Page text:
Friday, October 26, 2012

"Cloud Atlas": proof of reincarnation, and maybe the end of the world


The idea of nested or layered stories certainly applies to my own writing, so I rushed out this afternoon to see “Cloud Atlas” in Imax, in the days before a putatively apocalyptic storm strikes the East Coast.

One can check the Wikipedia summary for the six stories in David Mitchell’s book (2004).  The characters seem like near or possible reincarnations, spaced about a generation apart.  And in each story but the first, a lead character reads or views the story of the previous generation through some sort of media device (although no Kindles!) And the corresponding characters are faced with similar problems, trying to escape something, just like in a dream.  The actions in one story inspire similar activity in succeeding episodes, so everything is connected.

The second story centers around a young composer Robie Frobisher, struggling to work, and dealing with a landlord suspicious of his homosexuality since he sleeps sometimes with Rufus (James D’Arcy) in 1930s Britain. Actually,  both young men can chase women, too, so that complicates what happens. Frobisher gets a job with an older composer (James Broadbent) as an amanuensis, transcribing what the old man sings, as if he were a human “Sibelius” or “Finale”.  When he outs himself, the older man is offended, and tells Robie that his music will never get heard if he leaves and doesn’t change.  The composition, the “Cloud Atlas Sextet” becomes the musical leitmotif for the movie.

The third episode involves a reported investigating a nuclear power plant in 1973, and the fourth is a bizarre story of a vanity press publisher (who received the previous story as a manuscript) who winds up having to escape from a nursing home.  The fifth is in a dystopian future Korea where a clone acts as if the whistleblower, as if a manufactured human being could take on a reincarnated soul.

The last shows a tribe (with Tom Hanks, who also played a dishonest doctor in the 1850s opening, which will take us into “Lincoln”) in a post technological world where most people died in “The Fall”, perhaps from an EMP attack (maybe because of a “Revolution” after the fifth episode).  On  Hawaii, a remnant tribe hosts visitors from the lost world and try to figure out what happened.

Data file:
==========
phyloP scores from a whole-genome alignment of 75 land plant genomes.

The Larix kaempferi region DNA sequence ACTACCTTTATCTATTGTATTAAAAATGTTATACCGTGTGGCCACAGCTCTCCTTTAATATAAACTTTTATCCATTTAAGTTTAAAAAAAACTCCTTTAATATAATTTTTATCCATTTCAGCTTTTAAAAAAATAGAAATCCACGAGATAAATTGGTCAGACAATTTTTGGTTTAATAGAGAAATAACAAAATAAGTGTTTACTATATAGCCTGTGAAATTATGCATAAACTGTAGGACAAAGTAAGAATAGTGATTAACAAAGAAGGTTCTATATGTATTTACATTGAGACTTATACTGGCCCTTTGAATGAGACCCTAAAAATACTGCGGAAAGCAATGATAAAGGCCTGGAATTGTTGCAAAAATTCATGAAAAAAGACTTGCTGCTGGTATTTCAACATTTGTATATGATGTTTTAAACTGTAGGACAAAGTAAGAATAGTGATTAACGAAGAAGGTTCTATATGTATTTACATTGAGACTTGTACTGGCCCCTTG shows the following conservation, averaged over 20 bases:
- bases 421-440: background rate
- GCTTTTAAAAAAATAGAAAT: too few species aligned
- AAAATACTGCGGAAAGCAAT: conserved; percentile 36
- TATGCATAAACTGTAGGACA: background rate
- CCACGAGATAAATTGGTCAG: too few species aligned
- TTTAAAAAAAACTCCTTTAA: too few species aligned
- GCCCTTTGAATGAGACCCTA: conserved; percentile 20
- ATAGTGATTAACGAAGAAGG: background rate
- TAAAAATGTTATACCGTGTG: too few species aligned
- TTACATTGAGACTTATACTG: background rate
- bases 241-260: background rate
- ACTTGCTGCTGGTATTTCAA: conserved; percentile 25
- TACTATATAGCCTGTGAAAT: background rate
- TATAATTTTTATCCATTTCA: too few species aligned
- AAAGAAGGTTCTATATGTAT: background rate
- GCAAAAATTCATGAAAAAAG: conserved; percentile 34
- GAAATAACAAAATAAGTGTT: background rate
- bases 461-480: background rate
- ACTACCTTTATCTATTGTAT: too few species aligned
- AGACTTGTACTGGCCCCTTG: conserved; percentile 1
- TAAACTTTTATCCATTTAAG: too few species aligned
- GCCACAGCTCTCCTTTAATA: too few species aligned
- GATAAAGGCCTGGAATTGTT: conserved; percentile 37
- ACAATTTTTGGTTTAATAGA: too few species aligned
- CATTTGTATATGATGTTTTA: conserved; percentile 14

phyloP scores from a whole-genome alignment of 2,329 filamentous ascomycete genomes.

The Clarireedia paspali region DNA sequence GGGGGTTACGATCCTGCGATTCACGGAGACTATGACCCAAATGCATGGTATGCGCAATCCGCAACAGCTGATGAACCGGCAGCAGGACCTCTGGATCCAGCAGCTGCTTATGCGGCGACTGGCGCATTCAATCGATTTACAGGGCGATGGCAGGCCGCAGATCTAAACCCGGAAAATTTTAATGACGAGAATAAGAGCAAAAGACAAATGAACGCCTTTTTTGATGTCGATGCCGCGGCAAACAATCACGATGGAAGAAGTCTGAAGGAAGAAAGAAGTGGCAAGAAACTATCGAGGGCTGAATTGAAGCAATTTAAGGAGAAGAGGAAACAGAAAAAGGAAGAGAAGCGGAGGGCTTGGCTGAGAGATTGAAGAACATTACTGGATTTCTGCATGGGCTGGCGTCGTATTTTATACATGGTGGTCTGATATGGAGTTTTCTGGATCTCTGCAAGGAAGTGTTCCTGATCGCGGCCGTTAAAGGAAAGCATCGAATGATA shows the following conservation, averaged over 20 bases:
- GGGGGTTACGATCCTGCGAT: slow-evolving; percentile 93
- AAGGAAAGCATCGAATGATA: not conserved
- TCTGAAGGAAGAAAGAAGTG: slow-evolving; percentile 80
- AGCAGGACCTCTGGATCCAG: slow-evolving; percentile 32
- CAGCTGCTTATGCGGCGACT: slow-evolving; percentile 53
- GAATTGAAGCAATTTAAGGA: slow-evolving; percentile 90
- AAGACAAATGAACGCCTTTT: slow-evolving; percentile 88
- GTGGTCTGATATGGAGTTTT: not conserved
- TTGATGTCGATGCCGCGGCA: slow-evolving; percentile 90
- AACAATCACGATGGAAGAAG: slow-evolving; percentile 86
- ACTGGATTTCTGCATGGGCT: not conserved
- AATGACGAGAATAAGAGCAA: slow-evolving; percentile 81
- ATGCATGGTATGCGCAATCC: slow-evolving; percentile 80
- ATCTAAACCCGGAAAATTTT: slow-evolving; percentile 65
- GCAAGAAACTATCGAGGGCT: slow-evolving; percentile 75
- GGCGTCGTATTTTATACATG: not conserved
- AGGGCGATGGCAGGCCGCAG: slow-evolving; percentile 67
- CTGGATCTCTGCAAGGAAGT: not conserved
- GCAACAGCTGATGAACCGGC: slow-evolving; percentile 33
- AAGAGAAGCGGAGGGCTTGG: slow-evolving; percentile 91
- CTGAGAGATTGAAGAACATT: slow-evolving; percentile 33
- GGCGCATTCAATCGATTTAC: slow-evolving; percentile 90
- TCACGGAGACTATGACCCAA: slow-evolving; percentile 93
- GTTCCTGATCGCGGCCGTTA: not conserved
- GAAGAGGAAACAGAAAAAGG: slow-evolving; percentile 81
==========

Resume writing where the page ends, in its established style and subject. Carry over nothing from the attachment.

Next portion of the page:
The photography of the “new Korea” and race scenes were indeed stunning.

It’s useful for me to compare the structure of this movie (2 hours, 45 minutes) with my own screenplay, “Do Ask Do Tell”.   I have a three-way layering, centered around the idea that a character likes me finds himself abducted into some kind of ashram, which might be the afterlife or might be a job interview.  He learns he is on another planet, and that his kindly, generally likeable and largely (though not entirely) young adult captors call themselves angels (maybe even Matt Damon and Ben Affleck from “Dogma”, without Wisconsin), who have learned that not all of them are immortal and who are going to let Bill help them decide how an elimination ritual (sort of like reality TV, maybe “Apprentice”) turns out.  In the “reality” layer, Bill has to be trained in “real life”, and once he learns certain physical and interpersonal tasks, he finds that he can ride a Mobius tram train and go back to earlier periods of his own youth and reexamine himself.  The lowest level is a fiction screenplay (shown in black and white in the movie) in which he gets into legal trouble as a teacher when “surrenders” to one of the angels posing as a high school student.  The middle layer is his own true history (which he can revisit on the tram, with the help of one of the “geek” angels who operates a special ashram computer), largely centered around what happened when a student (while he as substitute teaching after layoff from his career) found his screenplay on the Internet with Google.  The “lawyers” dug out the rest of his history (as they vacillate both directions, from litigation to prosecution), which Bill can re-experience from the work-sites along the tram.  Finally, Bill learns how he got there, and that a “purification” on Earth will lead to a thinning of people (a “contraction”), more of less like ”The Fall” in “Cloud Atlas” – but this hasn’t even happened yet as my  movie unfolds.  Bill has to revisit one more critical point in his life (in a miniature of New York, maybe as in Las Vegas) where his own values – what is important to him in other people and whether he can stay with someone – map to resolving the “battle” among the angels.  At the end, he goes back to “Earth” to face a more “aesthetically real” future. 
I do think that the new Warner Brothers epic (the R rating may hold down audiences) is indeed an epic with important ideas.  It’s directed by Tom Tykwer and Lana and Andy Wachowski, and was filmed largely in Germany and the UK.   The official site is here

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